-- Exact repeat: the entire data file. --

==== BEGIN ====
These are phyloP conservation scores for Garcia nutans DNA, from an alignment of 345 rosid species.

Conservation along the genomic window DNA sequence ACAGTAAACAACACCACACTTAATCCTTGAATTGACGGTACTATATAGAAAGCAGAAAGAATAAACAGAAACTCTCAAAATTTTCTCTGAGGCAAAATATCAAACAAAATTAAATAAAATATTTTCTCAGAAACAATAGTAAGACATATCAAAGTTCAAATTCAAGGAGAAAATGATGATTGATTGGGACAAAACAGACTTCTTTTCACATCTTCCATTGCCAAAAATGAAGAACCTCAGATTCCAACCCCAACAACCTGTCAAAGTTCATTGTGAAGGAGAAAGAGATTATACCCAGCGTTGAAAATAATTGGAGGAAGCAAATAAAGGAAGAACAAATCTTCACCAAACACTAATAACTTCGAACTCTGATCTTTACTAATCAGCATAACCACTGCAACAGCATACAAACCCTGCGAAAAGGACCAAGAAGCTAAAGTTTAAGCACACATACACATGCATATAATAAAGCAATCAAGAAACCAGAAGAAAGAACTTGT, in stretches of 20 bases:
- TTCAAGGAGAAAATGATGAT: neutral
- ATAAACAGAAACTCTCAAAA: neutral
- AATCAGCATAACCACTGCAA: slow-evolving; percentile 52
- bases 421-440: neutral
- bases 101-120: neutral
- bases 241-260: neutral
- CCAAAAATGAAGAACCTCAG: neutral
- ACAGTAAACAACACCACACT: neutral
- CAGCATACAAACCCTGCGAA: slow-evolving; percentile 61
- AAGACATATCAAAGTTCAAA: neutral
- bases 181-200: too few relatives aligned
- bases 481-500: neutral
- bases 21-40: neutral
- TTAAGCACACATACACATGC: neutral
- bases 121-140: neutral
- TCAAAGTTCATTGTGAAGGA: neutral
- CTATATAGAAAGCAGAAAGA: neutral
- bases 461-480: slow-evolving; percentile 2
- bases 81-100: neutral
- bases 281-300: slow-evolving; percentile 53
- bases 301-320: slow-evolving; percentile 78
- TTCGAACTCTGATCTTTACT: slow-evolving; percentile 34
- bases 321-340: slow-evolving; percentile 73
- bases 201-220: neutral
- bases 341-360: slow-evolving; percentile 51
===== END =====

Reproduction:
These are phyloP conservation scores for Garcia nutans DNA, from an alignment of 345 rosid species.

Conservation along the genomic window DNA sequence ACAGTAAACAACACCACACTTAATCCTTGAATTGACGGTACTATATAGAAAGCAGAAAGAATAAACAGAAACTCTCAAAATTTTCTCTGAGGCAAAATATCAAACAAAATTAAATAAAATATTTTCTCAGAAACAATAGTAAGACATATCAAAGTTCAAATTCAAGGAGAAAATGATGATTGATTGGGACAAAACAGACTTCTTTTCACATCTTCCATTGCCAAAAATGAAGAACCTCAGATTCCAACCCCAACAACCTGTCAAAGTTCATTGTGAAGGAGAAAGAGATTATACCCAGCGTTGAAAATAATTGGAGGAAGCAAATAAAGGAAGAACAAATCTTCACCAAACACTAATAACTTCGAACTCTGATCTTTACTAATCAGCATAACCACTGCAACAGCATACAAACCCTGCGAAAAGGACCAAGAAGCTAAAGTTTAAGCACACATACACATGCATATAATAAAGCAATCAAGAAACCAGAAGAAAGAACTTGT, in stretches of 20 bases:
- TTCAAGGAGAAAATGATGAT: neutral
- ATAAACAGAAACTCTCAAAA: neutral
- AATCAGCATAACCACTGCAA: slow-evolving; percentile 52
- bases 421-440: neutral
- bases 101-120: neutral
- bases 241-260: neutral
- CCAAAAATGAAGAACCTCAG: neutral
- ACAGTAAACAACACCACACT: neutral
- CAGCATACAAACCCTGCGAA: slow-evolving; percentile 61
- AAGACATATCAAAGTTCAAA: neutral
- bases 181-200: too few relatives aligned
- bases 481-500: neutral
- bases 21-40: neutral
- TTAAGCACACATACACATGC: neutral
- bases 121-140: neutral
- TCAAAGTTCATTGTGAAGGA: neutral
- CTATATAGAAAGCAGAAAGA: neutral
- bases 461-480: slow-evolving; percentile 2
- bases 81-100: neutral
- bases 281-300: slow-evolving; percentile 53
- bases 301-320: slow-evolving; percentile 78
- TTCGAACTCTGATCTTTACT: slow-evolving; percentile 34
- bases 321-340: slow-evolving; percentile 73
- bases 201-220: neutral
- bases 341-360: slow-evolving; percentile 51